I found the Q-2 to be very responsive in all axes. Gentle banks and turns seemed to be accomplished merely by thinking about them. Visibility through the huge canopy was almost unlimited. Bank left to get the canard out of the way, and you can see straight down.
After experimenting with climbs and descents, turns in both directions, and a little bit of slow flight, it was time to try landing this little beast. I had been briefed on two things. One: Do not try a full-stop landing on the first pass. In fact do at least three touch-and-goes. Two: If you bounce it, don’t do anything. Just sit there with the stick back, and it’ll bounce twice more and settle on.
I flew quite a long downwind in order to prepare for a long final to give me time to sort things out. The approach was steady and the rate of descent was looking quite good. However, I bounced it just like he said I would. I sat through all three bounces with the power at idle and the side stick aft just like I was told to. This is where things got less than pleasant. When I added power to go around, I reached for what, in my limited experience, was the throttle, and I pushed in the big black knob in the middle of the panel. Instead of power, I got full nose down trim. Of course the engine stayed at idle and the tail rose up until the prop hit the runway and everything slid to a noisy stop. That flight ended with a broken prop and dented spinner, scuffed wheel pants and engine cowling, and a severely damaged ego. All before 9 a.m.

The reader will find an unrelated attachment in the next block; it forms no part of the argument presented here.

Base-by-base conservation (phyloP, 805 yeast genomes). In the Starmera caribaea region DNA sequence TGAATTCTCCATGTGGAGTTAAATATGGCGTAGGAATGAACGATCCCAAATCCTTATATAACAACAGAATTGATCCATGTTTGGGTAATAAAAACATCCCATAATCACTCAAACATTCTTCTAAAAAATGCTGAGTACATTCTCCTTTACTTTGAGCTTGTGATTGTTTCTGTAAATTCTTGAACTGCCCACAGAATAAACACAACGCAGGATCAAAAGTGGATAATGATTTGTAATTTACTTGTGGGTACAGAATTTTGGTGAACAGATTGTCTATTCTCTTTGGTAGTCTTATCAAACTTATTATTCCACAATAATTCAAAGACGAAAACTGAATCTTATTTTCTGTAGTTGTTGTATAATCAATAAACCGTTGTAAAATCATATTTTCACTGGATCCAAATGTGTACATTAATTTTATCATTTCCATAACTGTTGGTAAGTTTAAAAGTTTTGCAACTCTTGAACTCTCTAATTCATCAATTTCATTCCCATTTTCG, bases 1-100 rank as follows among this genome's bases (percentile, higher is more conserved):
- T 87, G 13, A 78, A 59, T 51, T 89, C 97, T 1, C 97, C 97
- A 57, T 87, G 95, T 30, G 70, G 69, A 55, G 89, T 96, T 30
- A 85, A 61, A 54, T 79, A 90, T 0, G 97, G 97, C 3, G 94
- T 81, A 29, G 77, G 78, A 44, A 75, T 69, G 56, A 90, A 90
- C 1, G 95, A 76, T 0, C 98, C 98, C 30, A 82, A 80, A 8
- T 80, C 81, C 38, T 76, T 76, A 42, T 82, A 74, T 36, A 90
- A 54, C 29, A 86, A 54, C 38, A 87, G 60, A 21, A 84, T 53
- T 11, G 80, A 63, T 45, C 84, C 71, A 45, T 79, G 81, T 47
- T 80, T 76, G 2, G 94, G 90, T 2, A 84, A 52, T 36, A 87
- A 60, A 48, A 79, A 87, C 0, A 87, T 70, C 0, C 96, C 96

I eventually put about 25 hours on the Q2, operating it off a 2,000-foot runway. I came to love most of the handling characteristics except the one involving canard contamination. If the canard got wet or gathered any amount of bugs, it lost about 25 percent of its lifting capability. Since the canard carried about 50 percent of the flying loads, that was a significant loss of lift. This would also occur when flying into rain. Your first indication of a problem would be that you would get about a 5-pound pull on the stick and an immediate pitch down. In order to maintain level flight you would apply full power and full back trim. This made the approaches exciting because of the higher speeds involved. One quickly learned to stay out of the rain and off grass runways.